2. Expose your child to new situations. This will provide you with an opportunity to introduce new vocabulary in novel situations such as, a trip to the zoo or a bike ride through a park.
3. Expand on what your child says, Ex. if your child says “doggie” then you could say “Yes, the dog is running,” or something within the context.
4. Provide choices in order to create opportunities for your child to vocalize their wants/needs. Ex. ” Do you want crackers or pretzels?”.
5. Put desired objects in out of reach places to encourage your child to request, and ask for help.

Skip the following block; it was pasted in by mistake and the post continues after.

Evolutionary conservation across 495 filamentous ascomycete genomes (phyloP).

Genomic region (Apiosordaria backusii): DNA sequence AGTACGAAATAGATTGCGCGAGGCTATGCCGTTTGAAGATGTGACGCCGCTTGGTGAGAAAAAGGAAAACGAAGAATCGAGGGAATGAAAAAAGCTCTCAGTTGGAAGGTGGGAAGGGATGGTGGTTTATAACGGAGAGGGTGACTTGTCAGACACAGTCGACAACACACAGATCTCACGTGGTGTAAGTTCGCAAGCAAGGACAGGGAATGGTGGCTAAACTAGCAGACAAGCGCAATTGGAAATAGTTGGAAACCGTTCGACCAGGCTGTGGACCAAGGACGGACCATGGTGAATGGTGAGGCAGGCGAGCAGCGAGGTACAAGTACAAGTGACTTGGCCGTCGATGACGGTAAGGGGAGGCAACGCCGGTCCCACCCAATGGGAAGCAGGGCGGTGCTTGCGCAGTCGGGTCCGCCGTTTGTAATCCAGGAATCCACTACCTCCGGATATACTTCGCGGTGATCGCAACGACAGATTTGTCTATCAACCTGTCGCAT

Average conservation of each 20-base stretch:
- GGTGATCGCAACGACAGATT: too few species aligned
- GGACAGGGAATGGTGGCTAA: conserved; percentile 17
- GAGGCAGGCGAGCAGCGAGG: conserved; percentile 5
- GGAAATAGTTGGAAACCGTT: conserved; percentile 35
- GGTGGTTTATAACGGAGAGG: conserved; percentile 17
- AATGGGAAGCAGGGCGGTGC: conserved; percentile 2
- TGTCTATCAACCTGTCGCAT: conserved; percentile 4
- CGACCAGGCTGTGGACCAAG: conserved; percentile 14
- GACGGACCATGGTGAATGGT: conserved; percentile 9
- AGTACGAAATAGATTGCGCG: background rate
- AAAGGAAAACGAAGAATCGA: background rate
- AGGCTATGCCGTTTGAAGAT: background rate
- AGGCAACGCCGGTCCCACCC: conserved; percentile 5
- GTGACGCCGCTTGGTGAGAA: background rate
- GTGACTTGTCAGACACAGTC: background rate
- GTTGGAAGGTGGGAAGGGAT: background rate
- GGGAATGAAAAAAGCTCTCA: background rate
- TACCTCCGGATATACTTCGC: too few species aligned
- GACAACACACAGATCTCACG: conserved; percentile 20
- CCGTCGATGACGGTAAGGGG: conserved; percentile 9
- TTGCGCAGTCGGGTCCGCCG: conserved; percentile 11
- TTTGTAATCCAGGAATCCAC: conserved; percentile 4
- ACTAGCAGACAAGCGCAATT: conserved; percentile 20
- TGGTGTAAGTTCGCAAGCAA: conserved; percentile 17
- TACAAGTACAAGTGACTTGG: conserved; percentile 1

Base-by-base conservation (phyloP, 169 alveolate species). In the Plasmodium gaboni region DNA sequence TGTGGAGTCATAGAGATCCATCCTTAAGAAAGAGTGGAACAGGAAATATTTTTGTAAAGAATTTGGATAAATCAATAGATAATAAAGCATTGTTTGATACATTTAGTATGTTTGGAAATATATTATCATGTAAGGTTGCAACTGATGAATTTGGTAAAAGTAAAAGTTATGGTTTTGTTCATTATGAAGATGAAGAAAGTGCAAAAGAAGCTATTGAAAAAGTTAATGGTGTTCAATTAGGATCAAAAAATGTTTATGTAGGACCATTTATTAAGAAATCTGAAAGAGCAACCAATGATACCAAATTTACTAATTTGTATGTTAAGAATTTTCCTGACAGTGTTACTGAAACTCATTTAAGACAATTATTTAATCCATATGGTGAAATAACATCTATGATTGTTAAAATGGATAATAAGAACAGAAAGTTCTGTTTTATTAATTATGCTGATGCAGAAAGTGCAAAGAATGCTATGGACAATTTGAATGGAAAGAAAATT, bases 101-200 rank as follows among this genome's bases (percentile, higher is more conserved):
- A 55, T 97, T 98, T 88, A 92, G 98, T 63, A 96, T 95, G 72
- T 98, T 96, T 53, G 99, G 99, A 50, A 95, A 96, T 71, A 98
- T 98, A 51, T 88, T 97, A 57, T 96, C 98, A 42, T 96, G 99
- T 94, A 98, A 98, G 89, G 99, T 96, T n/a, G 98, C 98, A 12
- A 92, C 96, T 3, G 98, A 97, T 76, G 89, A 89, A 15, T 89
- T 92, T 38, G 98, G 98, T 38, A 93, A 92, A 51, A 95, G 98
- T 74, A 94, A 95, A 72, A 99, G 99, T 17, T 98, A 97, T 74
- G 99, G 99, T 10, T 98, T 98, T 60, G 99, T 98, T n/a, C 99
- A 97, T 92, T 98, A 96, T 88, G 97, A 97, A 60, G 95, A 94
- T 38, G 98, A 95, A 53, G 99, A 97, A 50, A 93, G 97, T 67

6. Use fill in the blanks statements. Set up a familiar phrase, and leave off the last word. Ex. “ready, set, …..”
7. Self talk. Talk about what you are doing, seeing, thinking, etc. “I’m washing my hands so I can make you a snack”.
8. Feign lack of understanding. Pretend like you aren’t sure what your child wants. Ex. If your child points to their juice on a high counter, but doesn’t vocalize the request, you can act like you don’t understand. I.e. “I’m not sure what you want? Do you want your juice or this paper?” Wait till a vocalization is made even if it doesn’t sound perfect, then reward their efforts.
Blog By: Mary Williams-Anderson
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